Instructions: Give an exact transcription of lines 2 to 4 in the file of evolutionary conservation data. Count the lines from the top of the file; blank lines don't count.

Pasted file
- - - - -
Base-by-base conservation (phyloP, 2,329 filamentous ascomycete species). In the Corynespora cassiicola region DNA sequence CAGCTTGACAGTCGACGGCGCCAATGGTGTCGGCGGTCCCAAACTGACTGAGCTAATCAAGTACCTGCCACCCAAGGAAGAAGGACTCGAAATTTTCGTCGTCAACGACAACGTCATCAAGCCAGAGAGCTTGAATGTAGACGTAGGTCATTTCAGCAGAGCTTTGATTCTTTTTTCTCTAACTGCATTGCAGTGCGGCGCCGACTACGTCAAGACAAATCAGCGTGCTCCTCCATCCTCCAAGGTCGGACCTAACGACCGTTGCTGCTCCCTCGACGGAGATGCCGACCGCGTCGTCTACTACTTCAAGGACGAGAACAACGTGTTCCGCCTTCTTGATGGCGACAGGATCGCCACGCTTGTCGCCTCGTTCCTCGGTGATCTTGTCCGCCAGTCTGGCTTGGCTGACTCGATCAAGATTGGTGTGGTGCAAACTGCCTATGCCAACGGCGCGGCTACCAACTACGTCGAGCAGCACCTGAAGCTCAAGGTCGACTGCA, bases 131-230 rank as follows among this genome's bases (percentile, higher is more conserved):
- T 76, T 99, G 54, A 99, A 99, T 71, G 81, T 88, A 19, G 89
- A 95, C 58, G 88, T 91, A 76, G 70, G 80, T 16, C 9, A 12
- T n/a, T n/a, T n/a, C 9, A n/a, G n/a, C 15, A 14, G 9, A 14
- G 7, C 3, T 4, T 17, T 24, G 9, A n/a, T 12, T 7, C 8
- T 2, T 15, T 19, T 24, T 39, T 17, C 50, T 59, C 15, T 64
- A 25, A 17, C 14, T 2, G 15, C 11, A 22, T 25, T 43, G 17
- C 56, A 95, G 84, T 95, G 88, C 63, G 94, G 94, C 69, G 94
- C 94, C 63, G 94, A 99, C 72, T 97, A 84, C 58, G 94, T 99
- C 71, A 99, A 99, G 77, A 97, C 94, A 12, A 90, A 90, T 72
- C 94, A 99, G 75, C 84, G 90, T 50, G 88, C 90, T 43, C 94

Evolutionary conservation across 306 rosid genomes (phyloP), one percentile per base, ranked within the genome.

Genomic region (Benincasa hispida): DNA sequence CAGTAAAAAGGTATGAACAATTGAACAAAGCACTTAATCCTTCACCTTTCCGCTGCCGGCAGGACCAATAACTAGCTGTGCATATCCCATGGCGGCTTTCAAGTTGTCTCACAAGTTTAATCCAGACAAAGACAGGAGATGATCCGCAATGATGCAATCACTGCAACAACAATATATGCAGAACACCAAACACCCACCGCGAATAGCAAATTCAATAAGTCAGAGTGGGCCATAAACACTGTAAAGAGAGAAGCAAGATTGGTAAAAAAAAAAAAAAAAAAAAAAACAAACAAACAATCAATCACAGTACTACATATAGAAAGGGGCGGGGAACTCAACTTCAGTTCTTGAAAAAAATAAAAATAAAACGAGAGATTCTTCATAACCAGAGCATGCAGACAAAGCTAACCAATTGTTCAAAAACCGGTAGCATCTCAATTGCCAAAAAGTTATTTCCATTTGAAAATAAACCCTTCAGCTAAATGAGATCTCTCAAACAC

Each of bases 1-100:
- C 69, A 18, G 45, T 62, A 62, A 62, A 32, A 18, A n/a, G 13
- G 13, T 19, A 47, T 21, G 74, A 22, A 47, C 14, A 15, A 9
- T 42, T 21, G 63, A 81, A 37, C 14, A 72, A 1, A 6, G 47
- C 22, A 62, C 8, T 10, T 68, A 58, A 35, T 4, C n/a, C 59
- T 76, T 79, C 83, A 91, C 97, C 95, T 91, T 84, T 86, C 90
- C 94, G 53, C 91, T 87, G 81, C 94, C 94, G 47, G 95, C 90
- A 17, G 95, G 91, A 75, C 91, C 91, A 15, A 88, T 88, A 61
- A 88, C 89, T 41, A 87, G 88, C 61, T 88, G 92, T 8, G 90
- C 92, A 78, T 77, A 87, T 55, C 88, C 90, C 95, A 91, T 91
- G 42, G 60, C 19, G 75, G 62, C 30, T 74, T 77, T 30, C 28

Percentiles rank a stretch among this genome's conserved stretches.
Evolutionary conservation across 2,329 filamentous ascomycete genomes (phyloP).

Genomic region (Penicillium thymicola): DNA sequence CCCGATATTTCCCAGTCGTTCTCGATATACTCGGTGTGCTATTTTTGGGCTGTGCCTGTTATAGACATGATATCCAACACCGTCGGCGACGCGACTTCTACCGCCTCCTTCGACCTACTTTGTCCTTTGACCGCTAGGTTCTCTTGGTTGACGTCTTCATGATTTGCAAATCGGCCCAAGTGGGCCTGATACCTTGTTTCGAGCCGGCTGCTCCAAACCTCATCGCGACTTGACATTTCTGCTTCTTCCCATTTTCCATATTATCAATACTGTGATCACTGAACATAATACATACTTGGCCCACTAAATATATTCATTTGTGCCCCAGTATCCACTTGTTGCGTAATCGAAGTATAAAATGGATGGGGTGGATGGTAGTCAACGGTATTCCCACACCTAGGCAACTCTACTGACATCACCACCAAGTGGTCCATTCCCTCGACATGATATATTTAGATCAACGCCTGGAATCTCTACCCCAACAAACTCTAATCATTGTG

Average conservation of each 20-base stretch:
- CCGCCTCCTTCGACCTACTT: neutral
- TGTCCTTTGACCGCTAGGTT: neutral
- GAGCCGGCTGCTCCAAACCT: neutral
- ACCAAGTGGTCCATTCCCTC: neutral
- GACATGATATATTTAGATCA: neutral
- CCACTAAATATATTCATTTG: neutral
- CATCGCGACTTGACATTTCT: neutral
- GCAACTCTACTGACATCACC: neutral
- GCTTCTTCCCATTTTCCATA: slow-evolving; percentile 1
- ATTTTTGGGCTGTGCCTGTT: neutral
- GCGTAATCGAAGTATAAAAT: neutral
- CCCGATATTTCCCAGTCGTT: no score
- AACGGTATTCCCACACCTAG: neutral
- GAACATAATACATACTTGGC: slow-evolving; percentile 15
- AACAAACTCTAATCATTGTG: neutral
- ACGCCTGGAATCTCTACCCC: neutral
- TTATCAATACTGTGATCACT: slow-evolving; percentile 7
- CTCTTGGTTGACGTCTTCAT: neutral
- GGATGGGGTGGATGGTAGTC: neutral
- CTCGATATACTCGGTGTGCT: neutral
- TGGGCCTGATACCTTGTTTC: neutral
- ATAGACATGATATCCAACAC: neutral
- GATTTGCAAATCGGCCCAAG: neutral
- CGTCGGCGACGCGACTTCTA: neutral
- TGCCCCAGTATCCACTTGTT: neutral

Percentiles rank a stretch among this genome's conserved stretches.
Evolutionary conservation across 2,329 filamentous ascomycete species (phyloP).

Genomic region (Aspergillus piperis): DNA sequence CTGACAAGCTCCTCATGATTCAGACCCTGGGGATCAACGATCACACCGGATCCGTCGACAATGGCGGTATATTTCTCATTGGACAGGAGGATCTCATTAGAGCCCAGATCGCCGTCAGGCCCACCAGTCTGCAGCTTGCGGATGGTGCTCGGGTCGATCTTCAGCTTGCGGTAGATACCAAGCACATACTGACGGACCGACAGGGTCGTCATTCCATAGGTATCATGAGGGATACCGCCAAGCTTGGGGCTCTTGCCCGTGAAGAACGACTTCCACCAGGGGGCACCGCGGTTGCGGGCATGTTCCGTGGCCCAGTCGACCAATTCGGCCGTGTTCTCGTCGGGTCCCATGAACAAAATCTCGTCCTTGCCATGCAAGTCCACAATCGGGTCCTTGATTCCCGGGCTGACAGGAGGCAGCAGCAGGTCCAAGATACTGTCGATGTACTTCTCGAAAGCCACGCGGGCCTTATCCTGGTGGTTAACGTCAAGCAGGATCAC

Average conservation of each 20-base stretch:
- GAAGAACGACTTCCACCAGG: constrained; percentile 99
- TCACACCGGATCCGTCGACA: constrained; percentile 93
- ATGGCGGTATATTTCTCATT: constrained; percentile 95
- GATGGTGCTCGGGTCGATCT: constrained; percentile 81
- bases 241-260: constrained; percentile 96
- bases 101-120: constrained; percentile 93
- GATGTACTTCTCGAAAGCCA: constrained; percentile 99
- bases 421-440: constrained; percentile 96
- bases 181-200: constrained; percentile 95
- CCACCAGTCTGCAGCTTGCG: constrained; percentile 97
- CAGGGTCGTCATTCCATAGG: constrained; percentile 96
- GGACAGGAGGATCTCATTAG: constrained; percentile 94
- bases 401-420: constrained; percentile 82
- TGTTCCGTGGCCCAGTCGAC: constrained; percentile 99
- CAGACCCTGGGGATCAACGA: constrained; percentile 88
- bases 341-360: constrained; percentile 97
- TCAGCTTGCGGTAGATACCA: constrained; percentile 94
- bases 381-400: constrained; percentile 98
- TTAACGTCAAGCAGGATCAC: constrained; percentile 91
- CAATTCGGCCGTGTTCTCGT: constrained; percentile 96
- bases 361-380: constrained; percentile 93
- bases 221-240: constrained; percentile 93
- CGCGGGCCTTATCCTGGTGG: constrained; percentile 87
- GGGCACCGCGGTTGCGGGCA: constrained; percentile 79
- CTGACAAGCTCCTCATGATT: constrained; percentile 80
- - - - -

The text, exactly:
- T 76, T 99, G 54, A 99, A 99, T 71, G 81, T 88, A 19, G 89
- A 95, C 58, G 88, T 91, A 76, G 70, G 80, T 16, C 9, A 12
- T n/a, T n/a, T n/a, C 9, A n/a, G n/a, C 15, A 14, G 9, A 14